This is a very expensive quad-coper


The Association of Computing Machinery (ACM) is a campus organization that does anything from building computers to flying quad-copters.

Meetings are every week on Tuesday at 11AM, and involve a wide variety of activities.

Dane Miller, next year’s ACM president said, “I really enjoy our meetings, we always have something exciting to do.”

Recently, ACM held a robot wars competition, where the students were tasked with the objective of helping to build a large quad-copter, while other students pieced together pre-bought less intricate quad-copters for later competition.

This competition took place in the bottom of the Chess Center on Saturday, April 11th at 6PM.

Members were then encouraged to test flight their newly build quad-copters.

Veteran member, and current vice president, Scott McDermott said, “I assist the president with club activities.”

McDermott then goes on to discusses his role in helping to orchestrate robot wars.

“We set up PVC tubes to fly the quad-copters through,” said Miller.

Miller explains that the goal of ACM is to promote thoughtful electronics and computer based engineering projects for the students involved.

 Jay Staffstall, Factulity director of ACM for the past 11 years, explained how over the last decade the direction of ACM has changed.

“Over the years students have shifted from more programming aspects, to activities like building quad-copters.”

ACM regularly receives funding from student senate, but usually not for larger, more expensive technology items.

Dane Miller and Scott McDermott both expressed their excitement about receiving funding from student senate for the quad-copters.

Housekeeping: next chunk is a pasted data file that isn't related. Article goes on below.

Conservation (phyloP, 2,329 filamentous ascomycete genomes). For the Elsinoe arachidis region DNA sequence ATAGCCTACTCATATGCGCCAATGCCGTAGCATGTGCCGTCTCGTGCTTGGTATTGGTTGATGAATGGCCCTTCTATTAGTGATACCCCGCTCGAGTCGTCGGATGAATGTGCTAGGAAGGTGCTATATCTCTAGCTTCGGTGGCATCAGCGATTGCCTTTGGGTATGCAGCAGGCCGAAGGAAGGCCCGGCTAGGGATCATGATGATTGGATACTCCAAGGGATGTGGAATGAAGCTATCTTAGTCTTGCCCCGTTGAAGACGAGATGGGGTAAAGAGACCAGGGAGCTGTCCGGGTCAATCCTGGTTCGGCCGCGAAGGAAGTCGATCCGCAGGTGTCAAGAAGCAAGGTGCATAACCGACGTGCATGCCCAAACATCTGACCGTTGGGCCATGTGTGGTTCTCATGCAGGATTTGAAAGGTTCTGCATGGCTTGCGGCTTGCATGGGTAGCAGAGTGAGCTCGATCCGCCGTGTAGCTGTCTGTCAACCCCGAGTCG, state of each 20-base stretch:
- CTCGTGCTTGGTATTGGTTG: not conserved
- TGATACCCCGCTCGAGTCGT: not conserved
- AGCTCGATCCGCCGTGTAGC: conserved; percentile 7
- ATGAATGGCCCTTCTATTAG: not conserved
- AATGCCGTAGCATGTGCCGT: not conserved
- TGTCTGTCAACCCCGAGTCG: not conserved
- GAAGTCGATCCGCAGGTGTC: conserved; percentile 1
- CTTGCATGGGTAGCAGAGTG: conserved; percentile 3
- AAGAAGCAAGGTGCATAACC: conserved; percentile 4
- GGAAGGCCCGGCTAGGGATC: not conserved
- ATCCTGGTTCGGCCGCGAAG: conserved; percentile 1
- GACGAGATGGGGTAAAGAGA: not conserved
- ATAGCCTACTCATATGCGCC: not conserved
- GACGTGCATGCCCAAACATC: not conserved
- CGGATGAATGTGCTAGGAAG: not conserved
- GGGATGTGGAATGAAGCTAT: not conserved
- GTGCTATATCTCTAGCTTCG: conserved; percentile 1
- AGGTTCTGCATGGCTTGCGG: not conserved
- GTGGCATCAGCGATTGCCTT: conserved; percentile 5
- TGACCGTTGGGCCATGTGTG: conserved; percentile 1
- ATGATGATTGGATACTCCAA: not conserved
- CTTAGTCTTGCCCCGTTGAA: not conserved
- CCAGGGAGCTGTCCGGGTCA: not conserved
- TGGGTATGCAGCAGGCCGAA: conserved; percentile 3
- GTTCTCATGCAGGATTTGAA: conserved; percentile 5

Miller explained that once their newest drone was complete, the camera accessory would allow them to hover the drone above the quad, or any location on campus and take pictures of either students or campus events.

Miller said, “I really believe that this will encourage more students to join ACM, once they see all the cool things we do.”

Jay Staffstall also mirrored this discussion, talking about the camera on the quad-coper and its endless possibilities.

Staffstall also explained the programming competition that some of ACM’s members attend.

Muskingum University hosts some of these competations, while others are held in Youngstown, Ohio.

The Youngstown regional competition, hosted by national ACM, selects what teams go onto the world contest.

“And this is a big deal,” says Staffstall.

Students spend the night in Youngstown and then spend all day Saturday doing nothing but solving program contest problems.

The competitions are not only limited to computer science majors, as Staffstall mentioned but to math majors as well. They enjoy the competitions for the rigorous math involved before the programming even starts.

In fact, many students have joined ACM while not directly being in a major related course.

McDermott explained how many of the members have become great friends while building things like their arcade machine.